Police Move In as Thousands Denounce COVID 'Fear Mongering' in London


Police moved into London’s Trafalgar Square on Saturday afternoon to break up a protest against coronavirus restrictions.

Thousands of people gathered in the iconic square to hear speakers who criticized government-imposed restrictions as an overreaction that needlessly restricted human rights and freedom of expression.

The Metropolitan Police Service had said before the event that officers would first ask protesters to follow social distancing rules, but that they would take enforcement action if demonstrators failed to comply.

As the event began, officers were visible around the perimeter of the square, but they didn’t move into the crowd for about three hours.

“Crowds in Trafalgar Square have not complied with the conditions of their risk assessment and are putting people in danger of transmitting the virus,” police said in a statement, adding, “We are now asking those in Trafalgar Square to leave.”

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The demonstration comes as Parliament prepares to review coronavirus legislation and the government imposes new restrictions.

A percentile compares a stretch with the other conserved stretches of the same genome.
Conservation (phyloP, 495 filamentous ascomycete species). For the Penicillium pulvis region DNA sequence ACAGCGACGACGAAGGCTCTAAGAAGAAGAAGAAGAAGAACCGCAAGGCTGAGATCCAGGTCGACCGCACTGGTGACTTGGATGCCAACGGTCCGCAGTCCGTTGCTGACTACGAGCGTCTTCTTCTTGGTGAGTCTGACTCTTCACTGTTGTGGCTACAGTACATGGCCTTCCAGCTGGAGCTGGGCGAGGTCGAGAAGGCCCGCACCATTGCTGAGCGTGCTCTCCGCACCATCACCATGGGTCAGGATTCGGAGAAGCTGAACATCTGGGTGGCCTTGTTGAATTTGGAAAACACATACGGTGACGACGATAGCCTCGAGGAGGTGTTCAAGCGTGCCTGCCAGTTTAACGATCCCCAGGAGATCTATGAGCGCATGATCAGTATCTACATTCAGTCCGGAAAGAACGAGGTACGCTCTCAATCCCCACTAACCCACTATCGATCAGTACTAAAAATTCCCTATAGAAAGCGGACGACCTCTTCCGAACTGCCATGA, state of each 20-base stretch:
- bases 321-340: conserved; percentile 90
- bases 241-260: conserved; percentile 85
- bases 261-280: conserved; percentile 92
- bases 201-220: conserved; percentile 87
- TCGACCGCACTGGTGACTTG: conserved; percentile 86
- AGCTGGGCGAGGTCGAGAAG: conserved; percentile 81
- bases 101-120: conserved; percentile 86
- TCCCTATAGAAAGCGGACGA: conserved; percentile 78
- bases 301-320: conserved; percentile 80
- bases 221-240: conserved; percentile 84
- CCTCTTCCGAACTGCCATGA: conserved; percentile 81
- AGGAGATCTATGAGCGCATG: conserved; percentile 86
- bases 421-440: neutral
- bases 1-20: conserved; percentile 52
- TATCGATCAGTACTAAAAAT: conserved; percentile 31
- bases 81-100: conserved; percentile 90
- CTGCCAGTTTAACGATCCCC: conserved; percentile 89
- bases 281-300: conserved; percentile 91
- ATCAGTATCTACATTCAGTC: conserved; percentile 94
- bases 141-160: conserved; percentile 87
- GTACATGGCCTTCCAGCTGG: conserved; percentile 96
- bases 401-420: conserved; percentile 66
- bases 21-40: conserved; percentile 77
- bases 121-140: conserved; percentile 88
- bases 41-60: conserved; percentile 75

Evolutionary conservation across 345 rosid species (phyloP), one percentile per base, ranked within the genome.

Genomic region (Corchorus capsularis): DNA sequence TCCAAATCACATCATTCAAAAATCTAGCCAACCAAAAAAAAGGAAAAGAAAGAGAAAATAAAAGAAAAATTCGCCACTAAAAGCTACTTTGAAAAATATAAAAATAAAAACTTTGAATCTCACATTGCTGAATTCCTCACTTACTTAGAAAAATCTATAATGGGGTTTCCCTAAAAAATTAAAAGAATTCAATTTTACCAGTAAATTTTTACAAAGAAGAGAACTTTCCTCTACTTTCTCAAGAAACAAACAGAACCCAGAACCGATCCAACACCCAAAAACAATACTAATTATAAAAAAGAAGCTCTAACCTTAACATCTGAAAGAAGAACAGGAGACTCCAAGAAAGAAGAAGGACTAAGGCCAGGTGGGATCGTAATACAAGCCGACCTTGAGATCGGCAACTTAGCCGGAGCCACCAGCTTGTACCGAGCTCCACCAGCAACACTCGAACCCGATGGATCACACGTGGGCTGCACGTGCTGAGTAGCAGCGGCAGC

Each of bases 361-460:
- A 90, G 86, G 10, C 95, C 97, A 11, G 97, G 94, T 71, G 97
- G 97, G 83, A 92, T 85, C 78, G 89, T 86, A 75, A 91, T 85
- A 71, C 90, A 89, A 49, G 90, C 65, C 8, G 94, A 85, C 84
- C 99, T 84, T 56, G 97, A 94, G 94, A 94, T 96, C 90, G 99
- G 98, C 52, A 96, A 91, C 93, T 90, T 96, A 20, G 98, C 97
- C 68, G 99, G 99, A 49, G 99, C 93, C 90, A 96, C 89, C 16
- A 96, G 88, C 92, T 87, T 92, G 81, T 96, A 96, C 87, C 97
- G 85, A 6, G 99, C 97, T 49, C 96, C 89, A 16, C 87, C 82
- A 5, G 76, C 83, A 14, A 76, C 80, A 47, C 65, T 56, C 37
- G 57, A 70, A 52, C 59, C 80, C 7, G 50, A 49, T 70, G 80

Some lawmakers have criticized the government for implementing the rules without parliamentary approval.

Dan Astin-Gregory, a leadership trainer, acknowledged the deaths caused by the pandemic, but said the response to the virus has been out of proportion to the threat it poses.

“We are tired of the fear mongering and the misrepresentation of the facts,” he told the crowd. “We are tired of the restrictions to our freedoms.″

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The government earlier this week ordered a 10 p.m. curfew on bars and restaurants nationwide, along with tougher mask requirements and increased fines for non-compliance.

It has also banned most social gatherings of more than six people, but there is an exemption for protests as long as organizers comply with social distancing rules.

The demonstration comes a week after a similar event. Police say several officers were hurt during that protest when a “small minority’’ of protesters became violent.

Britain has Europe’s worst death toll from the pandemic, with nearly 42,000 confirmed deaths tied to COVID-19.

In addition to the nationwide coronavirus rules, several jurisdictions have imposed even tighter restrictions.

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By Monday, one-quarter of the U.K.’s 65 million people will be living under these heightened restrictions.

London, home to almost 9 million people, on Friday was added to the British government’s coronavirus watchlist as an “area of concern.” That means the U.K. capital could face new restrictions as well.

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